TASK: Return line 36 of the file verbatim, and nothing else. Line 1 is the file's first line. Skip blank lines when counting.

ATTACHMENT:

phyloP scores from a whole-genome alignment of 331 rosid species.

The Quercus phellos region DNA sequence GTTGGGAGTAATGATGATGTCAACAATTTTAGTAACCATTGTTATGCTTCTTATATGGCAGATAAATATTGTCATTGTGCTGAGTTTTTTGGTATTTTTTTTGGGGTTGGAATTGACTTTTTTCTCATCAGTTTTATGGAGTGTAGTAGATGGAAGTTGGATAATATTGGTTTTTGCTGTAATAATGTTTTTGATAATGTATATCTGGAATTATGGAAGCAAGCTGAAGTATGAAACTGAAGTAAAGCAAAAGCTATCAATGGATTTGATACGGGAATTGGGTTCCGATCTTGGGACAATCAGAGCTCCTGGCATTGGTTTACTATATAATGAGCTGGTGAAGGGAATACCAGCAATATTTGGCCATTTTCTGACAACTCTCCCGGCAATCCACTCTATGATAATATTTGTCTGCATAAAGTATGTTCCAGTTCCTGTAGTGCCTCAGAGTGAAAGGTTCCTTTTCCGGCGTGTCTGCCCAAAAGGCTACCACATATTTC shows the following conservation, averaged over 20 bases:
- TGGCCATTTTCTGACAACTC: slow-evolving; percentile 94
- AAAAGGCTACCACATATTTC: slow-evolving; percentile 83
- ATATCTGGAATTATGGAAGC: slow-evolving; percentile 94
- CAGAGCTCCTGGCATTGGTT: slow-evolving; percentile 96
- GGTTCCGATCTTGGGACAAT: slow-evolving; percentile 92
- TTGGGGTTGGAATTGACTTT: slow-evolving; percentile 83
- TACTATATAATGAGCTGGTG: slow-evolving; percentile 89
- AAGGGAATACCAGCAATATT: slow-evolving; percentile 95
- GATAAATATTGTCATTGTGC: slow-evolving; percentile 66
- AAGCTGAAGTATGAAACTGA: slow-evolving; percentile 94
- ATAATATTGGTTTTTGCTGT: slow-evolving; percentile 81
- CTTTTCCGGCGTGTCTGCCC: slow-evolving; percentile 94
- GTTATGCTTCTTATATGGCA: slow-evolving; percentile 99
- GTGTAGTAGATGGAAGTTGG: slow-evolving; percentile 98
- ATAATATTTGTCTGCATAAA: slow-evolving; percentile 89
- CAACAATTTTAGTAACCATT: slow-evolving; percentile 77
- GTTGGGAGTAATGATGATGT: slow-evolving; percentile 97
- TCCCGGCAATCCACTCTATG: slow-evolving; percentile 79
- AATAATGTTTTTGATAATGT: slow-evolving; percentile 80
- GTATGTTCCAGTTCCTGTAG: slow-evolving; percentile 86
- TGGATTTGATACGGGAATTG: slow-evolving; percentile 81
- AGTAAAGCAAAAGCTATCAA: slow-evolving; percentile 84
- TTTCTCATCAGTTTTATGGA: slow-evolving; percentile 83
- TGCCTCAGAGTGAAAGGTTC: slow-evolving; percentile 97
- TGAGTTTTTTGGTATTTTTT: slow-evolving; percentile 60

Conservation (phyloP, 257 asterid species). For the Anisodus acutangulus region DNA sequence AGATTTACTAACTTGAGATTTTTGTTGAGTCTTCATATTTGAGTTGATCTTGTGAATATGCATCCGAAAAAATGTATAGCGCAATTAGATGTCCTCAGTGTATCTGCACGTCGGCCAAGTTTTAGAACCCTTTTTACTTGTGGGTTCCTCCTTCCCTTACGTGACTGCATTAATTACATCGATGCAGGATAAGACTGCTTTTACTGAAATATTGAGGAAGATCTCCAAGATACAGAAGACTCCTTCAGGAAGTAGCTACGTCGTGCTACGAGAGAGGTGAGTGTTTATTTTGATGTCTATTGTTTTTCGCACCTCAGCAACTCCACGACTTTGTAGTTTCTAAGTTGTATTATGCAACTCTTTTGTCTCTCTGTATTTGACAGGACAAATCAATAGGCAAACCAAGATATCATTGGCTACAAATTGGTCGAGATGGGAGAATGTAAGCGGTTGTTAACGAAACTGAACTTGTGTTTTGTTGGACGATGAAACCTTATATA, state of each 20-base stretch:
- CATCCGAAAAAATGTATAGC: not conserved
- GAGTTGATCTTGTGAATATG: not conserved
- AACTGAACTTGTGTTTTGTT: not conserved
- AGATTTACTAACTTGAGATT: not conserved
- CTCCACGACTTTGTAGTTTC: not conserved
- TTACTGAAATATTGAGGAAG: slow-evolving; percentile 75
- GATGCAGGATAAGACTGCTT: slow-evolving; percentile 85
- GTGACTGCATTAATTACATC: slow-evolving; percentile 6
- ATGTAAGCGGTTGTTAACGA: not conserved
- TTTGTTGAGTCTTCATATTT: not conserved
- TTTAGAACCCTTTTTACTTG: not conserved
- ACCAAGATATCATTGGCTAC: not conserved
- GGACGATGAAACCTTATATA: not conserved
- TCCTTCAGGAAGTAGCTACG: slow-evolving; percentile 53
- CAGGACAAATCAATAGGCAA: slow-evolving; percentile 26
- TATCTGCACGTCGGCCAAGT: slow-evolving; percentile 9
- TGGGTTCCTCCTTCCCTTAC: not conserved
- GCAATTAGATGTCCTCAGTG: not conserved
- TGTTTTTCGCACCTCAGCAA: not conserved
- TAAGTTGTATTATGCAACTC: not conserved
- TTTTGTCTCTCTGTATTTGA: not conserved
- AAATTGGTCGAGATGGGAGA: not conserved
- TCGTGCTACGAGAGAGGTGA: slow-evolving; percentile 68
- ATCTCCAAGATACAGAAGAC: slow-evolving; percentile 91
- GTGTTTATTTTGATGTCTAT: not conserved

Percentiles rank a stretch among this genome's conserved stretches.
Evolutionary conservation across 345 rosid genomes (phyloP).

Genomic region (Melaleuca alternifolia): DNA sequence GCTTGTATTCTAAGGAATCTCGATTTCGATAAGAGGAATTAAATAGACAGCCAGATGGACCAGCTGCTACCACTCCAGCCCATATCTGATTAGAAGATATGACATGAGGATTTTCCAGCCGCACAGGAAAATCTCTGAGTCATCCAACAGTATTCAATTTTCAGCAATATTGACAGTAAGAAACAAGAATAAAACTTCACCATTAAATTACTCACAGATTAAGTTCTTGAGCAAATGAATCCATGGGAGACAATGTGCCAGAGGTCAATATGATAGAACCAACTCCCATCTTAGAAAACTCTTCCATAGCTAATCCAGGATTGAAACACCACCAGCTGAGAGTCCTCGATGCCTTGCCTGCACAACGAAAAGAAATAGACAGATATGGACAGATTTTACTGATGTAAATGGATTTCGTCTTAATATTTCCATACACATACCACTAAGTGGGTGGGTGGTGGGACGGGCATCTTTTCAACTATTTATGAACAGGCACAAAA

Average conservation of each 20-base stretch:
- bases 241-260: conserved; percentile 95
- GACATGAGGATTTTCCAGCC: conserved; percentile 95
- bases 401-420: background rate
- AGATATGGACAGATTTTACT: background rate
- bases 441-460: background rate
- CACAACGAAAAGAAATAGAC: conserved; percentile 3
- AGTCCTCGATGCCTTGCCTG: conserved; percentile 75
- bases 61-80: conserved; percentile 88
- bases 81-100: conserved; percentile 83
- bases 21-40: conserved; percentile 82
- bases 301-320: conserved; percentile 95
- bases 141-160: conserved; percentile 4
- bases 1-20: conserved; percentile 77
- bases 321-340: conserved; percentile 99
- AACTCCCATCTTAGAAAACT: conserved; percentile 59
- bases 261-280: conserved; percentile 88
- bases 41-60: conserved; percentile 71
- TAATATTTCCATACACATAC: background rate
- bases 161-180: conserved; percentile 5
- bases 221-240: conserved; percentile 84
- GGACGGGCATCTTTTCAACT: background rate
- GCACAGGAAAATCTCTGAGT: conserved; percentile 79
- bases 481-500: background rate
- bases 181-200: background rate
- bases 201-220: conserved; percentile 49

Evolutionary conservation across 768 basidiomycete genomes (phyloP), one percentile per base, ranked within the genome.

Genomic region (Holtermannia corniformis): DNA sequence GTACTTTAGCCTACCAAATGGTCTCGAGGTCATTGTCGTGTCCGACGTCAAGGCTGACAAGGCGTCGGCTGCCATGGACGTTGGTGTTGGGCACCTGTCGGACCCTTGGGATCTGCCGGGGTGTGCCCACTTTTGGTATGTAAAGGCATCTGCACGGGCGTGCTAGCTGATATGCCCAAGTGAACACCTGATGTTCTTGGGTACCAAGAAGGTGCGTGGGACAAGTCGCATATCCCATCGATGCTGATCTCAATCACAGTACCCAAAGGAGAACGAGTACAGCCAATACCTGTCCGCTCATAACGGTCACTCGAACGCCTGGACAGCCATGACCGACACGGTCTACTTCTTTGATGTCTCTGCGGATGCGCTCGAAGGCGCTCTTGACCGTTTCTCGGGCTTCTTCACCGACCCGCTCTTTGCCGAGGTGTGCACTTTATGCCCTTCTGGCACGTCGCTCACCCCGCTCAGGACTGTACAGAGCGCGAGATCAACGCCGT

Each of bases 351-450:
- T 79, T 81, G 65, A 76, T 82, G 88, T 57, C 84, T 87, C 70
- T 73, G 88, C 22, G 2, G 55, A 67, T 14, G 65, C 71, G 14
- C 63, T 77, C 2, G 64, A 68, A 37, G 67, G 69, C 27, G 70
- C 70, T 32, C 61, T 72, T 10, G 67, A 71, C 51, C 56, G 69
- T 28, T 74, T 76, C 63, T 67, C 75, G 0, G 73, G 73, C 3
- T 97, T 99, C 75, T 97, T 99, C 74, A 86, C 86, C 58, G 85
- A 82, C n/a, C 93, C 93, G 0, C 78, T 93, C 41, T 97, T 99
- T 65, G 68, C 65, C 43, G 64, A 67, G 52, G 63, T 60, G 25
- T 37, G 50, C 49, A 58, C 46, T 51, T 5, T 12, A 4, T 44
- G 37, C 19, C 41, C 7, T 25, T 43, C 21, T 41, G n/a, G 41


- GTGACTGCATTAATTACATC: slow-evolving; percentile 6